I doubt whether there is someone who grew up in Nanyuki and doesn’t know Sportsman Arms Hotel. At least most young people born in the 80s may not have walked into this hotel but they must have danced the Sunday evening away at the Buccaneer Club next door.
- The Outspan Hotel Nyeri – 1926
Interestingly, the couple that built this hotel bet a bottle of champagne for suggestions of the best name. So, a lady suggested Outspan and the couple liked it.
- The Arusha Hotel – 1894
This hotel is one of the oldest hotels in Tanzania. From the years of horse drawn carriages to date… Guests through the years have included Baron Von Blixen, Miriam Makeba, and Hollywood’s Will & Jada Smith.
- Masindi Hotel – 1923
Masindi Hotel is situated in Masindi, and it was built by the East African Railways & Harbours Company.
- Fairmont the Norfolk Hotel – 1904
Just minutes away from Nairobi’s city centre are the 170 rooms & suites, a modern health club, heated pool and several restaurants & bars of Fairmont the Norfolk Hotel.
- Sarova Stanley – 1902
Sarova is one of the oldest hotels in Kenya. On its list of affluent guests are Queen Victoria, Picasso and R.A Fessenden. How about that?
- Hotel Ambassadeur Nairobi – 1962
This hotel is one of the landmarks in Nairobi. It has 83 rooms & suites all sound-proofed to withstand the noise of the chaotic bus terminals beside it.
- Sarova Panafric Hotel – 1965
Panafric Hotel sits on a hill facing Nairobi’s city centre. Did you know it was founded to celebrate pan-African movement? Kenya’s first president, Mzee Jomo, inaugurated it.
- Kampala Speke Hotel – 1925
This hotel has undergone several renovations since the 1920s but its signature structure is still intact. It is named after John Hanning Speke who was the first European to see Lake Victoria.
- Grand Imperial Hotel Kampala – 1920
All governors during the colonial period visited the Grand Imperial Hotel.
- Ripon Falls Hotel – 1954 (now derelict)
To inaugurate Owens Falls Dam in Uganda, Queen Elizabeth needed accommodation worth her stature, and Jinja didn’t have any, so they put up Ripon Falls Hotel.
- Kampala Sheraton Hotel – 1967
Almost every change of government in Uganda has seen a change in name of this hotel. It began as Apolo Hotel after Apollo Milton Obote who was the country’s Prime Minister, then became Kampala International Hotel during the reign of Idi Amin, and back to Apolo Hotel when the Uganda National Liberation Army. Now leased, it is a Sheraton Hotels and Resorts franchise.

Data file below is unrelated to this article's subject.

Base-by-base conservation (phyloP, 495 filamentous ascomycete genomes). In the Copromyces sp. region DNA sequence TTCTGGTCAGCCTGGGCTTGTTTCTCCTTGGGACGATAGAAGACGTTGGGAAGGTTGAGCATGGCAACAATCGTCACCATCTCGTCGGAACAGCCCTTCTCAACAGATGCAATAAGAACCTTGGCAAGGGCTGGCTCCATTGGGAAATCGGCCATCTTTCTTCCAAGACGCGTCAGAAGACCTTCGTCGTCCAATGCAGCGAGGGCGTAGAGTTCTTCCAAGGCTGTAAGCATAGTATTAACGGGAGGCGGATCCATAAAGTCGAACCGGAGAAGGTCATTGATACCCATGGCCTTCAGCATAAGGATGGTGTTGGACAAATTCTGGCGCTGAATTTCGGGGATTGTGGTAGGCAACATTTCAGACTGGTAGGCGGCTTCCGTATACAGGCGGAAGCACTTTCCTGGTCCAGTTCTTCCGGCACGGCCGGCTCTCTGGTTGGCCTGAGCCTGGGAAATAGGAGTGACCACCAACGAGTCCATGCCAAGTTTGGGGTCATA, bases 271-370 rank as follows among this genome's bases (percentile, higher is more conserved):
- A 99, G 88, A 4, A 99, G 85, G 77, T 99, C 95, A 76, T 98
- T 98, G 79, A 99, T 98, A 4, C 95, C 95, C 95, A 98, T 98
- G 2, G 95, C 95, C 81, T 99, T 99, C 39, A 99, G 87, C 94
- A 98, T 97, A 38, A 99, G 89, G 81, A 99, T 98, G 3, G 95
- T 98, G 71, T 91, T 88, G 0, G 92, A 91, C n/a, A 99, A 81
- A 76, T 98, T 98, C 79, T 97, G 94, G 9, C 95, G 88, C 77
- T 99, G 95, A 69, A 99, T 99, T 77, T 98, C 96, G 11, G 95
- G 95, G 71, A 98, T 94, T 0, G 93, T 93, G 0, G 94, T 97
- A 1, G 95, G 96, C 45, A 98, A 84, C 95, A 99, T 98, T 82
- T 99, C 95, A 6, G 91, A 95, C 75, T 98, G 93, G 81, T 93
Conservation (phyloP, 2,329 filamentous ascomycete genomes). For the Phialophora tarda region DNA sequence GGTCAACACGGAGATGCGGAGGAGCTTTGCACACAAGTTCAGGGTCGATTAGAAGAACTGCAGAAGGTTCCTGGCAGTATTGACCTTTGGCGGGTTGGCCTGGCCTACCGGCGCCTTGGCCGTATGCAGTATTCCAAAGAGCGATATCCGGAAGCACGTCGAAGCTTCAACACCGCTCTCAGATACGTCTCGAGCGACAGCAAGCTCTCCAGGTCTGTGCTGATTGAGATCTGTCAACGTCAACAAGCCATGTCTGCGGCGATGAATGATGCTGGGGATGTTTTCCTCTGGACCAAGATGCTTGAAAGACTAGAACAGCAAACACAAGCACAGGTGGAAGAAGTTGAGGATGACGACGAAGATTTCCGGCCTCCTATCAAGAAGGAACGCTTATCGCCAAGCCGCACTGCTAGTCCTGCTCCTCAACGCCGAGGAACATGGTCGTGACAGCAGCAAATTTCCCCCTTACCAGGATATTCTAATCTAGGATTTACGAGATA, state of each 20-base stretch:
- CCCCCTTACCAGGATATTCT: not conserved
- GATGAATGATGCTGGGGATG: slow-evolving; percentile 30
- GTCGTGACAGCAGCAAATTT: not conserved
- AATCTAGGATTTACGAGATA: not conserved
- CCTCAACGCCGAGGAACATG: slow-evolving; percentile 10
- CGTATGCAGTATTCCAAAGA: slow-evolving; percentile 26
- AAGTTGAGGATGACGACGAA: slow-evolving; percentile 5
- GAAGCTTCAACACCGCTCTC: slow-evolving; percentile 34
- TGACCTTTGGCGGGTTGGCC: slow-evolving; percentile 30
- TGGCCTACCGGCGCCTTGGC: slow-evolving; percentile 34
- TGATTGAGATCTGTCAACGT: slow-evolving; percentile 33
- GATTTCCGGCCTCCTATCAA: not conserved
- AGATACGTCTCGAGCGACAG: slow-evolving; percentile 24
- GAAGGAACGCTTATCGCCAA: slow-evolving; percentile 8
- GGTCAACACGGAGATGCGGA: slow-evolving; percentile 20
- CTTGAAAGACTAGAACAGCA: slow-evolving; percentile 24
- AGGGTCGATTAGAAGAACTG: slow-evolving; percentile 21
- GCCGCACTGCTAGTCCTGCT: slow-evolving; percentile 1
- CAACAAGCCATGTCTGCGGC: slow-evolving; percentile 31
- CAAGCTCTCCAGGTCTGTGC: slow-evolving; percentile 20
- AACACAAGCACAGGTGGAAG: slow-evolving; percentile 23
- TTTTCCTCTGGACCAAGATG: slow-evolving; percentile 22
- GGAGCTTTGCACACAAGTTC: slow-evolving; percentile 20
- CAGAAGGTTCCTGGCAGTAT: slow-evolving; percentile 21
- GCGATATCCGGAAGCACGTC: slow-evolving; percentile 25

- New Africa Hotel – 1906
As one of the oldest hotels in East Africa built over the site of another hotel, New Africa Hotel sits on the site of Hotel Kaiserhof that was one of the oldest hotels in Tanzania.
- Hyatt Regency the Kilimanjaro – 1965
It was built in 1965 by the government; most locals call it Kili. Several baptisms later, The Kilimanjaro is now Hyatt Regency The Kilimanjaro, under Hyatt’s management.
- Zanzibar Hotel – 1896
It housed the German troops towards the end of 1800s. The earliest record of the name Zanzibar Hotel was in 1902. Zanzibar Hotel has had a change of ownership, and names, through the years.
- Ghion Hotel – 1951
The palace of Emperor Haile Selassie I is just next door.
- Itegue Taitu Hotel – 1906
The wife of Emperor Menelik II, Taitu Betul, built this hotel. However, much of the historic hotel burnt down in 2015.
- Hotel Muhabura – Between 1954 and 1956
It was known as Hotel Mimosa before its second owner named it Hotel Muhabura in 1968.
- Grand Holiday Villa – Late 1800
From businessmen to rulers and royals, this hotel has hosted them all. Previously, it was called the Grand Hotel.
- Acropole Hotel Khartoum – 1952
It rose from a 10 room hotel to become one of the top hotels in Sudan. However, the first building was destroyed in a bomb attack in 1988. A new building was set up opposite the previous site.
- Selam Hotel – 1937
Declaration of Eritrea’s independence was done at this hotel, in 1991.
Some countries such as Djibouti and Burundi don’t seem to have hotels celebrating a silver jubilee by now (at least that’s what Google databases suggest).
Did I leave out any old hotel in Eastern Africa?
References for this article include the websites of all the properties listed as well as these sources